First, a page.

New Data Show Wage Boost with Non-Degree Credentials

Christina Pena
April 15, 2016

The Bureau of Labor Statistics (BLS) released new data on non-degree credentials, reporting information from the first Current Population Survey questions about professional certifications and licenses.

The Current Population Survey (CPS), which is a monthly survey of households conducted by the Census Bureau for BLS, has included labor force status by level of education in the past, but has not addressed these non-degree credentials until the questions were added to the CPS in January 2015.

The new results show that these credentials are associated with higher earnings. In particular, workers 25 years of age and older with some college or an associate's degree had median earnings that were 11 percent higher when they held a professional certification or license, compared to the same group without these non-degree credentials. The results also show that in 2015, about 25 percent of those employed held an "active certification or license." Non-degree credentials are especially common among the health care and IT professions.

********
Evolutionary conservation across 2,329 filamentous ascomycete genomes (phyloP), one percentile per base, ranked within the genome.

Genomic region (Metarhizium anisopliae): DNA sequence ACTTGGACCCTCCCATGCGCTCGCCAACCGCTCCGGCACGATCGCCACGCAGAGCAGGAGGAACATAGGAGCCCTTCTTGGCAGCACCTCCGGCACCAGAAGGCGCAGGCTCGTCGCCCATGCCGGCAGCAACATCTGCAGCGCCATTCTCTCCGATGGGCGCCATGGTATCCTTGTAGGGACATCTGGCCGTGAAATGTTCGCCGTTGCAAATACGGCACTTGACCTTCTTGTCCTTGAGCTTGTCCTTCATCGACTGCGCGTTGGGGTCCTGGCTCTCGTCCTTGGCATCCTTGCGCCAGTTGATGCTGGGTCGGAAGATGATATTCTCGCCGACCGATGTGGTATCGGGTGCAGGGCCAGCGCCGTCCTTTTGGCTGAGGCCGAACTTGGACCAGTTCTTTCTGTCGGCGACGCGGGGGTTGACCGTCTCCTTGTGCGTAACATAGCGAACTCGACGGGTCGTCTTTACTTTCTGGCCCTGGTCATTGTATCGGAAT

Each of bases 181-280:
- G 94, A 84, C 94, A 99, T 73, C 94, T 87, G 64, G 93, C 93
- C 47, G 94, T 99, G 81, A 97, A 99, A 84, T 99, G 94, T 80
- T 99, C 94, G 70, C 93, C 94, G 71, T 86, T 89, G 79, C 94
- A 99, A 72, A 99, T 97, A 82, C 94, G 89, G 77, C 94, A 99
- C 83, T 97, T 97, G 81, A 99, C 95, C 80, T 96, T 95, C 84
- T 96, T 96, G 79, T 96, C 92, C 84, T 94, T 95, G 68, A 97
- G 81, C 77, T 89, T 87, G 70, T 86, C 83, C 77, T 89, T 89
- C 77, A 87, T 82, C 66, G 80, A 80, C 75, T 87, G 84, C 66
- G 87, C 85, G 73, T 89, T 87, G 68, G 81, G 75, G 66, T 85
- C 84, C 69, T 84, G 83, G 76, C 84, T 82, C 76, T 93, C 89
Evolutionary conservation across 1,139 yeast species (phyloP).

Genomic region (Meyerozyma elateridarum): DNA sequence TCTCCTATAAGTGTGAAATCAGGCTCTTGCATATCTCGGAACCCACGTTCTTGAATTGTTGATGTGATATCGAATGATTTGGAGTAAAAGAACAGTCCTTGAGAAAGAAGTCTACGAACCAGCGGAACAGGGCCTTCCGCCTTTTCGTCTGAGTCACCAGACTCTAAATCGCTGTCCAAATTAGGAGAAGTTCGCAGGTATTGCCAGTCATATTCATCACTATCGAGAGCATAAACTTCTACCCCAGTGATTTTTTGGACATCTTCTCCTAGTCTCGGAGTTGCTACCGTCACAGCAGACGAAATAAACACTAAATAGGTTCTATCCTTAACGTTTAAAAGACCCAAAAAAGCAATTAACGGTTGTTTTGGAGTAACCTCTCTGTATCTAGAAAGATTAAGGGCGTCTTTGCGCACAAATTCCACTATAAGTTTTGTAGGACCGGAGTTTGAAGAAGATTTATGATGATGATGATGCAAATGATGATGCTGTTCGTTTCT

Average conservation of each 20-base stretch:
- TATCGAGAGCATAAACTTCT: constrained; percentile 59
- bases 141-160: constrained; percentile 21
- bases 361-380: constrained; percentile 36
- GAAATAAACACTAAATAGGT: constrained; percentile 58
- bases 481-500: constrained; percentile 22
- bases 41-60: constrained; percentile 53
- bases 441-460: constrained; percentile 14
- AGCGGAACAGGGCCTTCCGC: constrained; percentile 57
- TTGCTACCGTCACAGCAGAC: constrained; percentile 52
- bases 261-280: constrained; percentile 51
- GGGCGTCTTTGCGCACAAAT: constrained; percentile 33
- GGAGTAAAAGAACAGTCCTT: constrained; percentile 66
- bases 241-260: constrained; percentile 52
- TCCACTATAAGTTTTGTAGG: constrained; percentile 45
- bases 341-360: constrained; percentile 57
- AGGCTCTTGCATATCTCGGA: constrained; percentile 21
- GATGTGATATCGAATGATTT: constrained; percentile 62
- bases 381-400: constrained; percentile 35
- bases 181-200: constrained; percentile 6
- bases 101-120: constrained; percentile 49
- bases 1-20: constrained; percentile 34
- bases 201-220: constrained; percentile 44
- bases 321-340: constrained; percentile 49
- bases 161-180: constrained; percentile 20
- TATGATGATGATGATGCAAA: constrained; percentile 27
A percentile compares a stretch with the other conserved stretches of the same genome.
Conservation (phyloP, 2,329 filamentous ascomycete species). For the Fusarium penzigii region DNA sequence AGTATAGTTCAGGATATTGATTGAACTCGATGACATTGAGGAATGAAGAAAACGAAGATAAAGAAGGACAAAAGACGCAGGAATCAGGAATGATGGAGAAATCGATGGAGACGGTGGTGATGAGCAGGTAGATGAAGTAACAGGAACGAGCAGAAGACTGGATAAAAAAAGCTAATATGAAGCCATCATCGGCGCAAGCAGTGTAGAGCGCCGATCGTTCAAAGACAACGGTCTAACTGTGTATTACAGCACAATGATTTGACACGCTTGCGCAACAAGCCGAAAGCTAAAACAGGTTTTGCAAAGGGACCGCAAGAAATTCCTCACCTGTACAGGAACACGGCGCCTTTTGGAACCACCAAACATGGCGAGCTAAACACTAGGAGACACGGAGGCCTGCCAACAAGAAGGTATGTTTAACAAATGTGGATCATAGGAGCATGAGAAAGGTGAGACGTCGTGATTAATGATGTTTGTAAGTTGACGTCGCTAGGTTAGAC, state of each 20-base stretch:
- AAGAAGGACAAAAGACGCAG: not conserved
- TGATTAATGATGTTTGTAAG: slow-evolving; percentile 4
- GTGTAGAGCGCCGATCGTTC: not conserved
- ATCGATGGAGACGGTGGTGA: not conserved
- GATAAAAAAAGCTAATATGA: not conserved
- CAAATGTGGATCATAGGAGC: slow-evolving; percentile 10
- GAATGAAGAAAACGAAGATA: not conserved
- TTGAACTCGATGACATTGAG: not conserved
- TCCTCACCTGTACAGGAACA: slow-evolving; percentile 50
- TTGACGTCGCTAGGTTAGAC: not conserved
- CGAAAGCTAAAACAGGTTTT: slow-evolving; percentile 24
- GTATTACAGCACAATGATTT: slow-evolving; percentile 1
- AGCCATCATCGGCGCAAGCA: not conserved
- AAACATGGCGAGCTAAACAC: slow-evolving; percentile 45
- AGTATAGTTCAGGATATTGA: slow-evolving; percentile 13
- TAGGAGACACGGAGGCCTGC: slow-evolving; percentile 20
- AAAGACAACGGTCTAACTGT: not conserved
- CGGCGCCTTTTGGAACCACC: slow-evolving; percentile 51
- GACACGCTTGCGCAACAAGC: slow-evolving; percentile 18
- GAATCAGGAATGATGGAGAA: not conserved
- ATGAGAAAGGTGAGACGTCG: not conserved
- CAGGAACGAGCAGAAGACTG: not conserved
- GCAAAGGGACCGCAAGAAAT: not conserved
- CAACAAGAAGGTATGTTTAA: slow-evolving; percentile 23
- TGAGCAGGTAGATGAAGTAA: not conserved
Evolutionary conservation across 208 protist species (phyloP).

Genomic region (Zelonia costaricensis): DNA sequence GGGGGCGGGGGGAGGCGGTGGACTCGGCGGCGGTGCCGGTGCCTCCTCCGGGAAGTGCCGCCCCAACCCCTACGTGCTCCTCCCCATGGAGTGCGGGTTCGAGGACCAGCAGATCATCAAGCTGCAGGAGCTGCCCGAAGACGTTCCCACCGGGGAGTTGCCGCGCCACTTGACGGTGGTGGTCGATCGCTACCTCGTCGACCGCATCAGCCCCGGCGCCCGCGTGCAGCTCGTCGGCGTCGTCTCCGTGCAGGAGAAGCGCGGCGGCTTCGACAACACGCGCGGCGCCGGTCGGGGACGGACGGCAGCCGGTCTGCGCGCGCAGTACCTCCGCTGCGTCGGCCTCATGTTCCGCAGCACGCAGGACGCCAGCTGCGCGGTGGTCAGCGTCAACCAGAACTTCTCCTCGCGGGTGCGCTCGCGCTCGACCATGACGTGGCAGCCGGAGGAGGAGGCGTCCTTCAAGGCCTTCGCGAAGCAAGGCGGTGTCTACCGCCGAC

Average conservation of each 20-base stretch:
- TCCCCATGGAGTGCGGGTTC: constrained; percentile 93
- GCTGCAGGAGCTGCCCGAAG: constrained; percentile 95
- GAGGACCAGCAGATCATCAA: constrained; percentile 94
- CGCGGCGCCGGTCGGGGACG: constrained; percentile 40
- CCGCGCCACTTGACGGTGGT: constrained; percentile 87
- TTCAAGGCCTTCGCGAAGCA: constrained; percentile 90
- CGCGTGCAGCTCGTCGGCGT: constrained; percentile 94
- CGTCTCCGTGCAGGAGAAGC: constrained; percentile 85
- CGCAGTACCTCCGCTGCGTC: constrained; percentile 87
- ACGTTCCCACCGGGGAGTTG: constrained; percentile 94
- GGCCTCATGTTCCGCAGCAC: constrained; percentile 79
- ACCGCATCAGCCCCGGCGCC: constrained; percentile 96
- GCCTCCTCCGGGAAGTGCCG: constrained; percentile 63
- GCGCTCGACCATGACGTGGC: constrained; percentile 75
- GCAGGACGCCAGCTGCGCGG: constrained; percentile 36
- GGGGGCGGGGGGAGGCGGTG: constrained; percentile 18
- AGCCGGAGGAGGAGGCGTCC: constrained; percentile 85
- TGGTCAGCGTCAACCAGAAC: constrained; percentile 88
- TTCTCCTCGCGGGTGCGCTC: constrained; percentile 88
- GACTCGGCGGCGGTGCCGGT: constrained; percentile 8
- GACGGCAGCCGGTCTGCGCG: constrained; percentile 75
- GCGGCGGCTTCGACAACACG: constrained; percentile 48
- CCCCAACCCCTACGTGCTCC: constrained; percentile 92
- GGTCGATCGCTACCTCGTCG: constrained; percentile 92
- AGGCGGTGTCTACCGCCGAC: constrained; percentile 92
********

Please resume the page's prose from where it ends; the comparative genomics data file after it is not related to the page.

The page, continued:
The Interagency Working Group on Expanded Measures of Enrollment and Attainment (GEMEnA) conducted background research and developed the questions for the CPS. GEMEnA has more information on the project, including working definitions of non-degree credentials and links to previous relevant federal surveys.

For more information on the CPS and results on non-degree credentials, visit the BLS webpage on Data on Certifications and Licenses.

Also see WDQC's resources on efforts to account for non-degree credentials: 

WDQC congratulates BLS and GEMEnA for making strides to account for more types of credentials. This work is especially important for revealing the labor market returns for credentials that might be earned on a shorter-term basis when compared to traditional degrees. We look forward to seeing more of these results in the future.